Medicare Tax is Increasing for High Wage Earners

Beth Dean 12.05.12
112 Desk Brown Tones

Health care reform’s Affordable Care Act (ACA) includes a provision in which high wage earners will be subject to increased Medicare taxes once an earnings threshold has been met.

Employee wages are currently subject to a 1.45% Medicare tax rate, paid by both the employee and the employer. Effective January 1, 2013, the employee portion of Medicare tax withholding will increase from 1.45% to 2.35% once the employee has earned $200,000 in the calendar year.

Only wages earned over $200,000 in a calendar year are subject to the increased tax rate; all wages earned before the threshold is met will be taxed at 1.45%. If married filing jointly, the Medicare tax threshold amount increases to $250,000. In accordance with the IRS, this variation will be reconciled on the individual’s tax return rather than through paycheck deductions.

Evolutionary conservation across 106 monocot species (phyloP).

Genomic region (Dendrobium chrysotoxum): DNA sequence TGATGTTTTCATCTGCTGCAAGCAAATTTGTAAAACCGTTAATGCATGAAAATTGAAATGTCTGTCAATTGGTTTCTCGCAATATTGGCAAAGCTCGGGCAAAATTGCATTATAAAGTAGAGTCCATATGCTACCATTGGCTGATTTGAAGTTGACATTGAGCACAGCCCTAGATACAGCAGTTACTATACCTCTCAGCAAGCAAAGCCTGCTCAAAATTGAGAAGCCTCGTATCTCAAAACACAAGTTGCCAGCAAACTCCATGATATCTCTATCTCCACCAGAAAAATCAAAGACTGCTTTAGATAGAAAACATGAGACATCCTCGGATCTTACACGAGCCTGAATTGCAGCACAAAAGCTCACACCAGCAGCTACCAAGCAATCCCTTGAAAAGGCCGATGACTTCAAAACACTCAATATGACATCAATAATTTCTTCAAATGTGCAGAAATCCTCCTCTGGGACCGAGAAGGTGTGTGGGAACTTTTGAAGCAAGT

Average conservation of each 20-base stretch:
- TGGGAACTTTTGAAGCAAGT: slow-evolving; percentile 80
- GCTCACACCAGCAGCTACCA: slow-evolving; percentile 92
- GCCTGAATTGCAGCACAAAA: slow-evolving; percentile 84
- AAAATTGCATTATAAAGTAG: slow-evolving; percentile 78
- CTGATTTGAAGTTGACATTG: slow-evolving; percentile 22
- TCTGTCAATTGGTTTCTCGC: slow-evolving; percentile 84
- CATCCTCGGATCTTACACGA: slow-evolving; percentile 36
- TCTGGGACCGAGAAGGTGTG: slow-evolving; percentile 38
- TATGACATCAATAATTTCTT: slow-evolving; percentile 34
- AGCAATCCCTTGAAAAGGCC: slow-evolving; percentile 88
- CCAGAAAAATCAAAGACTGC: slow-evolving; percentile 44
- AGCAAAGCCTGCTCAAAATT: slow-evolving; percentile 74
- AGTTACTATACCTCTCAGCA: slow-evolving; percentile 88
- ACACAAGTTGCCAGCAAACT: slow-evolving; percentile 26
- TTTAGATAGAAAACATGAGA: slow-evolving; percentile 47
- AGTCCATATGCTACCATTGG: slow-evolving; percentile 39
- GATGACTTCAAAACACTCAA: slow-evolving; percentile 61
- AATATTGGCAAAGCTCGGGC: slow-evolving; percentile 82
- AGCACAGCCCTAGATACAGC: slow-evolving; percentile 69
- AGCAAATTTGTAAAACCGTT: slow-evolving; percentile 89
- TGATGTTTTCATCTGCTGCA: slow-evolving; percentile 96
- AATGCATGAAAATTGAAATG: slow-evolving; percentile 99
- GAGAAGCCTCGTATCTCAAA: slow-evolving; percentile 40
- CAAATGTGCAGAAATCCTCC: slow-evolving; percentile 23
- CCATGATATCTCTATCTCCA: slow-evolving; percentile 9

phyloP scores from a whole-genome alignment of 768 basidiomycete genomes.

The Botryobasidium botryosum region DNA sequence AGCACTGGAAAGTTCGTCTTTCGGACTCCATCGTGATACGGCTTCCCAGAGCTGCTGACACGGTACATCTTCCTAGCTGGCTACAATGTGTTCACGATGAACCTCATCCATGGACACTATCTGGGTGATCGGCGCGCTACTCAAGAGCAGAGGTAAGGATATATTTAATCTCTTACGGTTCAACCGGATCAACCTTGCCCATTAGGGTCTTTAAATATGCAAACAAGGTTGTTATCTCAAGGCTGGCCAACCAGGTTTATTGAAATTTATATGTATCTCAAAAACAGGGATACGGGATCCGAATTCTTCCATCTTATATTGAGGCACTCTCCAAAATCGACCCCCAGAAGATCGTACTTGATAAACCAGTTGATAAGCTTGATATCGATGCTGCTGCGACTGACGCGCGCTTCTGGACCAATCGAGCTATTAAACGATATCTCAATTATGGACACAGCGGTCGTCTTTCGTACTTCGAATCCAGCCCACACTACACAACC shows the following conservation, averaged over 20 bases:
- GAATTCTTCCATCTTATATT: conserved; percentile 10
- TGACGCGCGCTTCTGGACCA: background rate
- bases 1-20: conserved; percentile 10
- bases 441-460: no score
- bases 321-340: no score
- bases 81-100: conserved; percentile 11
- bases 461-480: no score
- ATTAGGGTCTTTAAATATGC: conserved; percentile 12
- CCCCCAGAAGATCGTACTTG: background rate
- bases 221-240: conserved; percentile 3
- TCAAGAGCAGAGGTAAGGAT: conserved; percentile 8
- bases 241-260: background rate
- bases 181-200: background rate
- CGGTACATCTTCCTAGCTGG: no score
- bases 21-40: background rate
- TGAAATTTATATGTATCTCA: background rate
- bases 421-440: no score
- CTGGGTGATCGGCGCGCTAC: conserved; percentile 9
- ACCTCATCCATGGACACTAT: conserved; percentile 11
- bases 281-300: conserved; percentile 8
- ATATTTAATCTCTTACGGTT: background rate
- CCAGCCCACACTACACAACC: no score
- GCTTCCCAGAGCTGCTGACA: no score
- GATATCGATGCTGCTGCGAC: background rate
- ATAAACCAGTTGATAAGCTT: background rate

Example: An employee and spouse each earn $150,000 per year. Since they individually earn less than $200,000, neither will have increased Medicare taxes deducted from their paychecks. However, their combined income is $300,000, so $50,000 of those earnings will be subject to additional taxes when filing their joint tax return.

This increase affects the employee only; the employer portion will remain unchanged at 1.45% regardless of the employee’s earnings.

Nextep has already made necessary changes to comply with this law and ensure that all employees will be properly taxed. No further action is needed by Nextep clients at this time.

For additional information, please refer to the IRS guidance or contact Nextep’s Payroll Department.

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